Bloody Crimes;The Chase for Jefferson Davis and the Death Pageant for Lincoln's Corpse, James L. Swanson, William Morrow Publisher, 480 pages, $27.99.

The spring of 1865 was one of the most momentous chapters in an era filled with great drama. It was a season that saw not only the end of America’s bloodiest war and the beginning of the nation’s painful reconciliation, but also two dramatic spectacles that symbolized the emotional core of the conflict.

In April 1865, the future of the Confederacy was in grave peril. The capital, Richmond, could no longer be defended and could fall to Union armies within days. On the morning of April 2, Confederate president Jefferson Davis received the telegram from General Robert E. Lee: There is no more time—the Yankees are coming. That evening, shortly before midnight, Davis boarded a train from Richmond and fled. But in two weeks' time, John Wilkes Booth would assassinate the president, and the nation was convinced that Davis was the mastermind of the crime. In Bloody Crimes, James Swanson, the author of Manhunt: The 12-Day Chase for Lincoln’s Killer, recounts the events surrounding the stories of these two fallen leaders.

No longer merely a traitor, Davis became a murderer, a wanted man with a $100,000 bounty on his head. Over the course of several weeks, the Union cavalry led an intense and thrilling chase through the Carolinas and Georgia. Davis’ final journey into captivity, with its moments of great suffering and intense drama, transformed him into a martyr of the South’s Lost Cause—and, in the years after the war, his stock rose even higher in the former Confederacy.

At the same time, another man was also undergoing his last journey. Abraham Lincoln’s final sojourn began on April 19 after the White House funeral. From there a solemn procession escorted him to the Capitol rotunda, where tens of thousands of mourners viewed him in death. This was just the beginning. On April 21, one week after he was shot, 400 soldiers escorted him to the Baltimore and Ohio railroad depot and placed him aboard the special train that would carry him home on the nearly 1,700-mile trip to Springfield. By the time it was over, Lincoln’s corpse had been unloaded from the train 10 times and placed on public view in all the great cities of the North between Washington and Springfield, making it the largest, most elaborate, and most magnificent funeral pageant in American history.

Ultimately, Swanson uses Davis’ capture and Lincoln’s funeral as harbingers of the American future—and the ignominy with which the Confederacy is largely viewed today. As he writes, “The 20th century came to belong to Abraham Lincoln, not Jefferson Davis.”

At once suspenseful and poignant, Bloody Crimes tell the stories of two fallen leaders counterpoised, their final journeys shaping their legends among a wounded nation and throughout a scarred landscape.

Text Source: History Book Club

Image Source:

Tuesday, September 21, 2010

New and Noteworthy: Seventh Star of the Confederacy

Seventh Star of the Confederacy: Texas during the Civil War, Kenneth W. Howell, editor,University of North Texas Press, 348pp, 2009, $34.95.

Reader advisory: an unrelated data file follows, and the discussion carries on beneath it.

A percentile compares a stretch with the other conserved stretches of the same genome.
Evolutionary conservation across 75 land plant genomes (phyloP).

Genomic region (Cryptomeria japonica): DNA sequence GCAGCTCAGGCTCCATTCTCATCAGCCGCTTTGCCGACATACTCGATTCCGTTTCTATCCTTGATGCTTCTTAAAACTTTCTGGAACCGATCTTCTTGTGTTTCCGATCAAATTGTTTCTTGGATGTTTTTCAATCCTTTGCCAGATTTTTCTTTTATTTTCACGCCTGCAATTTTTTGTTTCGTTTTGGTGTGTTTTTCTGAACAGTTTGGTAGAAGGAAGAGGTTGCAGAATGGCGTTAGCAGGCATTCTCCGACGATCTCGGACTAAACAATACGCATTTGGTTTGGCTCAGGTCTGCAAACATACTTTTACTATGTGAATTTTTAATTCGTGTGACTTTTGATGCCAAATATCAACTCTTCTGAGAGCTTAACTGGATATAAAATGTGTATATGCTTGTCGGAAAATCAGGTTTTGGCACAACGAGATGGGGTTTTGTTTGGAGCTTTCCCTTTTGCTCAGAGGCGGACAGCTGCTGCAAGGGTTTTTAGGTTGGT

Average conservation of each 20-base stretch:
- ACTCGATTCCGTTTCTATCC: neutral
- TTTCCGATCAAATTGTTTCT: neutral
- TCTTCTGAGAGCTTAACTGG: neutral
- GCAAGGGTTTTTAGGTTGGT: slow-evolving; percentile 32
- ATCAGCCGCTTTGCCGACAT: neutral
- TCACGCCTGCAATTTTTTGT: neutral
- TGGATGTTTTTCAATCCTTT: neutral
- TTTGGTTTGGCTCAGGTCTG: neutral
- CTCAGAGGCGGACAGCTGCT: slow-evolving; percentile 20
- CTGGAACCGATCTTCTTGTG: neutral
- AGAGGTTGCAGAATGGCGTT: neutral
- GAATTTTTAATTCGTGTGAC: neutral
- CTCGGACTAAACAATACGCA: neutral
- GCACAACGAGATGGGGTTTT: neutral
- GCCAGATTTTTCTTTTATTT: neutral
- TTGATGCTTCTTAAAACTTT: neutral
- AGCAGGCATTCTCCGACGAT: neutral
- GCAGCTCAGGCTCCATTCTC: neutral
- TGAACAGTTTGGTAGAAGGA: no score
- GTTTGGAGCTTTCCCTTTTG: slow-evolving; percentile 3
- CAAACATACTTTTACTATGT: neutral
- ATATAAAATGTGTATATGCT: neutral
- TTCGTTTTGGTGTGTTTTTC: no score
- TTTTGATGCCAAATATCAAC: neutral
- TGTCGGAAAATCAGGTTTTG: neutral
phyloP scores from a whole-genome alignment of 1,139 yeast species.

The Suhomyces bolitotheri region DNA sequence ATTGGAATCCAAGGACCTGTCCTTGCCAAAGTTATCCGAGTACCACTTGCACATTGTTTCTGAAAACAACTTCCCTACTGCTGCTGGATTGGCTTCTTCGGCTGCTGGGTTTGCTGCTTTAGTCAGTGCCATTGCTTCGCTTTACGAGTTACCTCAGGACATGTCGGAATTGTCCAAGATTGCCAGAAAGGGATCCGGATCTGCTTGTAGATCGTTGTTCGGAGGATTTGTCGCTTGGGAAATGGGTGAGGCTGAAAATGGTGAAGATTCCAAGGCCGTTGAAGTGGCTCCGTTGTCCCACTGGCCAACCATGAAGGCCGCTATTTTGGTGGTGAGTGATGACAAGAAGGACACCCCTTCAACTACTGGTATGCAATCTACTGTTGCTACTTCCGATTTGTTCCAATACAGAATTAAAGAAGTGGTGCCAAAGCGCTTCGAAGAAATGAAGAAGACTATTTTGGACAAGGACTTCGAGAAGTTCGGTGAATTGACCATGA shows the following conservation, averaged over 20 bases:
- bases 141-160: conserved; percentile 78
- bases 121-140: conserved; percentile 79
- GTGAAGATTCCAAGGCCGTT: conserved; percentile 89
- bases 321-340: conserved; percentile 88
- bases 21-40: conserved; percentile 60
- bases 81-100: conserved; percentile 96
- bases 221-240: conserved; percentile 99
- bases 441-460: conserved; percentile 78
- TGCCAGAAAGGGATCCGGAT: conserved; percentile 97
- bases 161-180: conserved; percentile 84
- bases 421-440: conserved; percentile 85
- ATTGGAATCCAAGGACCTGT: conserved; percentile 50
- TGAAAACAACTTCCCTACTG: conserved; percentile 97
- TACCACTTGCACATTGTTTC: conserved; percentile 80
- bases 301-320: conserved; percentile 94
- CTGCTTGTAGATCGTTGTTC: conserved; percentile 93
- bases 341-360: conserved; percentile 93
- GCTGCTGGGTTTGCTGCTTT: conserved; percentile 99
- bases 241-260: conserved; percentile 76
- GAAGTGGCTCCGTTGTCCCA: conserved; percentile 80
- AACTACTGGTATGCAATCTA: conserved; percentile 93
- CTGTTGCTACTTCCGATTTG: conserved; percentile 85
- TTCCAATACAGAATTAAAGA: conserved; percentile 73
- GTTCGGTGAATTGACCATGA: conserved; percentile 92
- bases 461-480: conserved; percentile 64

Reviewed by Christopher B. Bean (East Central University) Published on H-CivWar (September, 2010) This review is entitled The Lone Star and the Stars and Bars

Almost 150 years since the guns fell silent, the American Civil War continues to fascinate. Countless works on the major battles and participants fill the shelves of libraries, offices, and studies, and the desire to examine the seminal moment in American history never wanes. However, much of this attention examines the Eastern theater or the generalship of Ulysses S. Grant and Robert E. Lee. Kenneth W.Howell's work, The Seventh Star of the Confederacy, attempts to correct this focus.

Howell's book focuses on Texas during the Civil War and incorporates nearly two decades of research since the publication of Ralph Wooster's Lone Star Blue and Gray: Essays on Texas in the Civil War(1995). In this collection of seventeen essays, Howell highlights aspects of the Lone Star State while challenging the notion that Texas was nothing more than an insignificant backwater with little relevance to the study of the Civil War. The seventeen essays are broken up into four parts. Part 1 involves a historical overview of Texas and the Civil War, including a very informative and useful historiographical essay by Alwyn Barr and a brief overview of the Lone Star State during the Civil War by Archie P. McDonald. Part 2 contains essays chronicling battles taking place in Texas while part 3 discusses military units from the state. Included in the fourth part is a hodgepodge of subjects, such as the Confederate governors, slaves during the war, and Union dissent.

Quite possibly the strongest part of the book is Barr's historiographical essay. For years, students of Texas history and the Civil War will reference this essay, which highlights the major studies on Texas during the Civil War published in the last two decades. Also important are essays by Linda S. Hudson and John Gorman, which examine the Knights of the Golden Circle in Texas before the war and the frontier defense units during the conflict. These works go beyond the typical discussions of enlistment and fighting, too often seen in unit histories, and examine the composition of the units through extensive use of the census roles. Such tools allow historians to personalize the war by adding a human aspect that in the past was wanting.